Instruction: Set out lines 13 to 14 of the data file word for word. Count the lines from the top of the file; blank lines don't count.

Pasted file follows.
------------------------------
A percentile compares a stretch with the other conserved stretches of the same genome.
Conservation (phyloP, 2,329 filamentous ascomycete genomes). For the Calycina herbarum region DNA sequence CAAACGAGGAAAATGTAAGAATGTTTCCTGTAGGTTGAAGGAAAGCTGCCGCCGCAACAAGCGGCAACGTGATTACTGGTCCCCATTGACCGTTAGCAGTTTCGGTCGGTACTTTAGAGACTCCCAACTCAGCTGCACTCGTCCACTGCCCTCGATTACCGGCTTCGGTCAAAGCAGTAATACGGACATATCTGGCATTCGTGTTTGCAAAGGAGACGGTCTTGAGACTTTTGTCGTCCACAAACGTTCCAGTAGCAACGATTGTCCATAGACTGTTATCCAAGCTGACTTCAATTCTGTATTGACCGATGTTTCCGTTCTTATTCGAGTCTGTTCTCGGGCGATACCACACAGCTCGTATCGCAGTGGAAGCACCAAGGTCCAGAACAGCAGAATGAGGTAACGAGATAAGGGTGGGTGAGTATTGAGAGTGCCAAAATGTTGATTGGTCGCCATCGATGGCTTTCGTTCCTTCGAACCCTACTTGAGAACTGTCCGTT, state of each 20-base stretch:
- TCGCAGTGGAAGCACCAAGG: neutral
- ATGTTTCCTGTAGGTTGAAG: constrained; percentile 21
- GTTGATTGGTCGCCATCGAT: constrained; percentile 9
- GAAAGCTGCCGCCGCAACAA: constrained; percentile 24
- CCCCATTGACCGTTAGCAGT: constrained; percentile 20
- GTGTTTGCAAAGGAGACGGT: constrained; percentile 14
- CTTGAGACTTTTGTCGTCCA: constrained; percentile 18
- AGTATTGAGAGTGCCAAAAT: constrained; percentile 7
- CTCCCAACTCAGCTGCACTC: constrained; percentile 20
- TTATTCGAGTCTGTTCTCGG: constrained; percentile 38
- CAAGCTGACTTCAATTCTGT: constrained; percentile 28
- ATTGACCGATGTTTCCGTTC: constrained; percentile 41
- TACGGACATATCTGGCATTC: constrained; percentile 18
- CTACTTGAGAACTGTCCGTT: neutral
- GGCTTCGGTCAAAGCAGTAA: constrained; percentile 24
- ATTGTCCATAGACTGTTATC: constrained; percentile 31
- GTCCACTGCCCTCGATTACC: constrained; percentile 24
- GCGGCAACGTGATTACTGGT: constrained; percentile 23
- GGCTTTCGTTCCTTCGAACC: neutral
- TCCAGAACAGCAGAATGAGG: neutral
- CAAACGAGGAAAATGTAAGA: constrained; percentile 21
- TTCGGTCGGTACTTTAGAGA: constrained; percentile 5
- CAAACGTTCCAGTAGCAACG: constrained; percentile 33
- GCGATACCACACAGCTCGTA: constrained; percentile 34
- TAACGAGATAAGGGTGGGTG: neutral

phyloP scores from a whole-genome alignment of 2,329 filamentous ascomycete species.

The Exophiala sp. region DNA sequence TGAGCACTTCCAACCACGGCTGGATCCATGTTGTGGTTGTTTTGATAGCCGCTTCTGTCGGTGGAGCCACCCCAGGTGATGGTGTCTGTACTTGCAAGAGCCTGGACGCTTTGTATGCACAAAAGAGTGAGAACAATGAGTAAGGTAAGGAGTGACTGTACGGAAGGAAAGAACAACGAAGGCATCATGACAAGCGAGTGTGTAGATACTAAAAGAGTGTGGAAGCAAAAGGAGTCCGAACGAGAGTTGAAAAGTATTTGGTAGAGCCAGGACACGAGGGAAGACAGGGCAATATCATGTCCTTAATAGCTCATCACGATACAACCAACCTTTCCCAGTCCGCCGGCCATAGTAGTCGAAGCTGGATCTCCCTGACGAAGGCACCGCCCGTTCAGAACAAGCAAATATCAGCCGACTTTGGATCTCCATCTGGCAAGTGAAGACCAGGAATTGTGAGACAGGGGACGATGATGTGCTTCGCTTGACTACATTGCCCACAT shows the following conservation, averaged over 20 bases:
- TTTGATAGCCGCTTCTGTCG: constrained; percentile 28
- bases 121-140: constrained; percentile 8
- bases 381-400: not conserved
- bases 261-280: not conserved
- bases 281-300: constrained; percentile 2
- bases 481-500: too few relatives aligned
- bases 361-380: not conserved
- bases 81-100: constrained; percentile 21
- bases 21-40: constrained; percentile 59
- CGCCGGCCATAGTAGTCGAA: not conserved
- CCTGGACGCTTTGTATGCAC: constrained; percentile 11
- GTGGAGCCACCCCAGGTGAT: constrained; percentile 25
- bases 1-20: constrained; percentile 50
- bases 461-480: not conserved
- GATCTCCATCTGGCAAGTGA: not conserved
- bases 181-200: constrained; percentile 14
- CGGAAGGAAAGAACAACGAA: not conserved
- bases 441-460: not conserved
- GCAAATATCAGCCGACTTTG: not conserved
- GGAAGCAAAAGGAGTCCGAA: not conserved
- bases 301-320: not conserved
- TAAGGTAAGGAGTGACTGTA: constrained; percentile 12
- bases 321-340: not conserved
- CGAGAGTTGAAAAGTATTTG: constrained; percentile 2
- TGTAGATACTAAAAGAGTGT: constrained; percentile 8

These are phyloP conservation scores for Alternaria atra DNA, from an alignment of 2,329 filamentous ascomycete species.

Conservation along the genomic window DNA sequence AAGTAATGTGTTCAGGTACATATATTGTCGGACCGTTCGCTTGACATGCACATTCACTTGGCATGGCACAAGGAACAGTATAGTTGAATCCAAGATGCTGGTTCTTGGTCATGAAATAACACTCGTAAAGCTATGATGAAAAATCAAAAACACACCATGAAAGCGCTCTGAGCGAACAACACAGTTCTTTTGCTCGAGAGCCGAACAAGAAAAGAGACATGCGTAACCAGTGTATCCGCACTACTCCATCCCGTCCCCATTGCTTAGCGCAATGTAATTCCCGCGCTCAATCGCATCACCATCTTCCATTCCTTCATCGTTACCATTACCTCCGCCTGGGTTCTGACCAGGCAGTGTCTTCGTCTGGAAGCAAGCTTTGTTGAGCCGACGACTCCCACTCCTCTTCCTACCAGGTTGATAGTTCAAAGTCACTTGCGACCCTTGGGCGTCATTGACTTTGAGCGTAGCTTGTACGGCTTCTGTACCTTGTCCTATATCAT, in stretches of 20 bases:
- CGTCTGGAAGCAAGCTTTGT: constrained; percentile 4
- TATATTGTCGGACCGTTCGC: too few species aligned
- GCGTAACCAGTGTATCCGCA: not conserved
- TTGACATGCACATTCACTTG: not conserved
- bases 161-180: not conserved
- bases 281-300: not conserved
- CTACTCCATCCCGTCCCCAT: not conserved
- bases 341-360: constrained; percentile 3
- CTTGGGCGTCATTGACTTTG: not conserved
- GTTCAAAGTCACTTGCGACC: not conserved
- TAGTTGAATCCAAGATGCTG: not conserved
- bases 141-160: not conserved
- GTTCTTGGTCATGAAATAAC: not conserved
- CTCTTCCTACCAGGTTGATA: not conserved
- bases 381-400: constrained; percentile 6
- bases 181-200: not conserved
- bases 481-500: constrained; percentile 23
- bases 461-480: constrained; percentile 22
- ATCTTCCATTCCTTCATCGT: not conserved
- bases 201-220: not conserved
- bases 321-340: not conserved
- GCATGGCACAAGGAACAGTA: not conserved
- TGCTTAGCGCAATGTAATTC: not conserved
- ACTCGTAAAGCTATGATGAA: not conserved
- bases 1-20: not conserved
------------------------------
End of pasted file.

- CAAGCTGACTTCAATTCTGT: constrained; percentile 28
- ATTGACCGATGTTTCCGTTC: constrained; percentile 41